I can’t say that the Cambridge Audio CXUHD, as auditioned in my system, provided any performance advantage over the Oppo player it’s based on. But I can see how it would be a sensible purchase for someone seeking a Dolby Vision–capable Ultra HD Blu-ray player designed for digital-only output. Along with its excellent video performance, the CXUHD offers great looks and build quality, and its HDMI input provides a convenient way to access streaming services through the addition of an inexpensive Apple TV, Chromecast, or Roku box. I was impressed by what I saw and heard during my time with the CXUHD, and I would easily recommend it as a streamlined alternative to Oppo’s excellent Ultra HD disc players.

Cambridge Audio

SuicideSquid's picture

It's a shame they're asking almost $200 more than the Oppo for fewer features and identical performance.

Has Cambridge made any comments on future support and availability, given that Oppo is getting out of the physical media player game?

scottsol's picture

In April, Cambridge releases a statement that included the following:

Oppo have pledged to maintain long term support for their products and Cambridge will continue to work with them to ensure that CXUHD customers continue to benefit from their expertise.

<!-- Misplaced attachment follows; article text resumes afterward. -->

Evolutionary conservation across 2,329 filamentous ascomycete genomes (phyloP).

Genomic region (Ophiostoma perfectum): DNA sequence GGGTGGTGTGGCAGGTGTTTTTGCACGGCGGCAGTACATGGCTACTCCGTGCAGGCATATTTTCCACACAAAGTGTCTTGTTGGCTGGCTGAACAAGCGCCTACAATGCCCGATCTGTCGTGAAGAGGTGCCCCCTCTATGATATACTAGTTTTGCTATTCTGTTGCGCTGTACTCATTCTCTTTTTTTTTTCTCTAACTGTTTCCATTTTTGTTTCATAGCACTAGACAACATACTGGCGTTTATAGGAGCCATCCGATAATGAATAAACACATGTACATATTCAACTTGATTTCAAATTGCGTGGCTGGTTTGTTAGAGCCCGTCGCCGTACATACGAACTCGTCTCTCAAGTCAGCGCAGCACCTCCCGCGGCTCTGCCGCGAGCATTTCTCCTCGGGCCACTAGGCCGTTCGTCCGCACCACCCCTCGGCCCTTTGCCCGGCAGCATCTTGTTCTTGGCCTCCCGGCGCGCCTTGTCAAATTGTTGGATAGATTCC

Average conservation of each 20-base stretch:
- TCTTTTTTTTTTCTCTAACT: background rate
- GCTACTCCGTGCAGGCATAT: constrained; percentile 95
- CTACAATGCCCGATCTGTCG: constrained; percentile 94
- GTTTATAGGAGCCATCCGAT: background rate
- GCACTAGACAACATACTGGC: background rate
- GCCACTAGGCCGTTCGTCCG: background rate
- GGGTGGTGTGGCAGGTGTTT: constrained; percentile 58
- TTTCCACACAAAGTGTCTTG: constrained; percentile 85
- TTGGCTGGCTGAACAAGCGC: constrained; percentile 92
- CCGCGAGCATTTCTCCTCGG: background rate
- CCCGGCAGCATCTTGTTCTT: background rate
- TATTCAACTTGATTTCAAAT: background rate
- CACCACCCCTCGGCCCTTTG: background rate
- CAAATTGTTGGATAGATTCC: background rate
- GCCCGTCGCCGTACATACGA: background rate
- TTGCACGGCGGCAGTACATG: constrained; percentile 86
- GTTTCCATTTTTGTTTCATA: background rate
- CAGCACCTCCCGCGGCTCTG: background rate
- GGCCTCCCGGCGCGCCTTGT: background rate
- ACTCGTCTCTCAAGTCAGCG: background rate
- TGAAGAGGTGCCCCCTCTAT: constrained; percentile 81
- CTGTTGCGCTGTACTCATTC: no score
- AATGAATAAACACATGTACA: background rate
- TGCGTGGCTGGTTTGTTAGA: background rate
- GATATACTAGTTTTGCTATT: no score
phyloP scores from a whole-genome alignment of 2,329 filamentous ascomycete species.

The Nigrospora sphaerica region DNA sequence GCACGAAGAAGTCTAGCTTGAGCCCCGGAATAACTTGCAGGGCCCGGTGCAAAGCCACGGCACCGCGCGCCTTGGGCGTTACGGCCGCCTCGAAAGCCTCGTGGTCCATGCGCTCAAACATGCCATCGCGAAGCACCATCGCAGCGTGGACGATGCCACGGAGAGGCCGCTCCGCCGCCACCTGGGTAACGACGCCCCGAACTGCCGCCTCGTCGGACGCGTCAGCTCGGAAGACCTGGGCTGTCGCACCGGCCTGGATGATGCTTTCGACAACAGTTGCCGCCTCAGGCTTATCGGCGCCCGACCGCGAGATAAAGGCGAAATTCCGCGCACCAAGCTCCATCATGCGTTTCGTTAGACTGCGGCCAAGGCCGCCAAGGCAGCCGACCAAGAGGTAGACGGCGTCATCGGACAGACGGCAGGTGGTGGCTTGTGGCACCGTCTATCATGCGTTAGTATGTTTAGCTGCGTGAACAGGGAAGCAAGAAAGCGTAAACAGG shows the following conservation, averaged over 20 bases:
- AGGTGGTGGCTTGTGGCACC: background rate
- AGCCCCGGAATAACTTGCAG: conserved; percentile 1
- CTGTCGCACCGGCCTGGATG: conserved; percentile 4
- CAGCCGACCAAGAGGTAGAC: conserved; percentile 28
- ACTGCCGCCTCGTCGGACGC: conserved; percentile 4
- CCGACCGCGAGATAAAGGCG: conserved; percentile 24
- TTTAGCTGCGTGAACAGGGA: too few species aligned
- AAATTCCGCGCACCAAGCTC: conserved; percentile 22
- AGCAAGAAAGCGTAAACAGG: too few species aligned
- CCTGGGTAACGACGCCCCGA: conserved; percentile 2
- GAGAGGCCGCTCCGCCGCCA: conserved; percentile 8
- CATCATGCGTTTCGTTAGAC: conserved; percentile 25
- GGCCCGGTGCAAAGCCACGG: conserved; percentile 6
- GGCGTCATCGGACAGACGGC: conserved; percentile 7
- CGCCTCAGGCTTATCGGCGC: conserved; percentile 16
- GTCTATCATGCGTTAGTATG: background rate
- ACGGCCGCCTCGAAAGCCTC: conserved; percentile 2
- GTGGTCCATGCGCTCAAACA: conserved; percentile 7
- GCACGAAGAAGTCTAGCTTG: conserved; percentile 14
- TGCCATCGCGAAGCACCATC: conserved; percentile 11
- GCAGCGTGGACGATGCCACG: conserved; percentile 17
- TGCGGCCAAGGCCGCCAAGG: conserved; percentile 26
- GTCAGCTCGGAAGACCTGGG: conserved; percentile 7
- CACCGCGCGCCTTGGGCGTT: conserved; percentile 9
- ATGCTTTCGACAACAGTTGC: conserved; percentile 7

Cambridge customers can rest assured that the CXUHD firmware will continue to be maintained and updates released from time to time when new features or bug fixes warrant such an upgrade.

We have also arranged the option for product supply to be available for at least a year ahead and with component availability that allows us to offer service and repairs into the foreseeable future beyond that.

hk2000's picture

Since they're not hiding the fact it's a OPPO clone, why not clone the remote as well? The non-backlit remote is a huge disadvantage.

funambulistic's picture

Since they're not hiding fact it's an OPPO clone, why not analog outputs? Usually, the built in DACs of such a unit (like the OPPO 205) are superior to a typical AV receiver (unless it is very high end as well).It looks like the optical and coaxial digital output will export 24/196, but DSD is via HDMI only, so one needs a processor that will accept the semi-proprietary signal.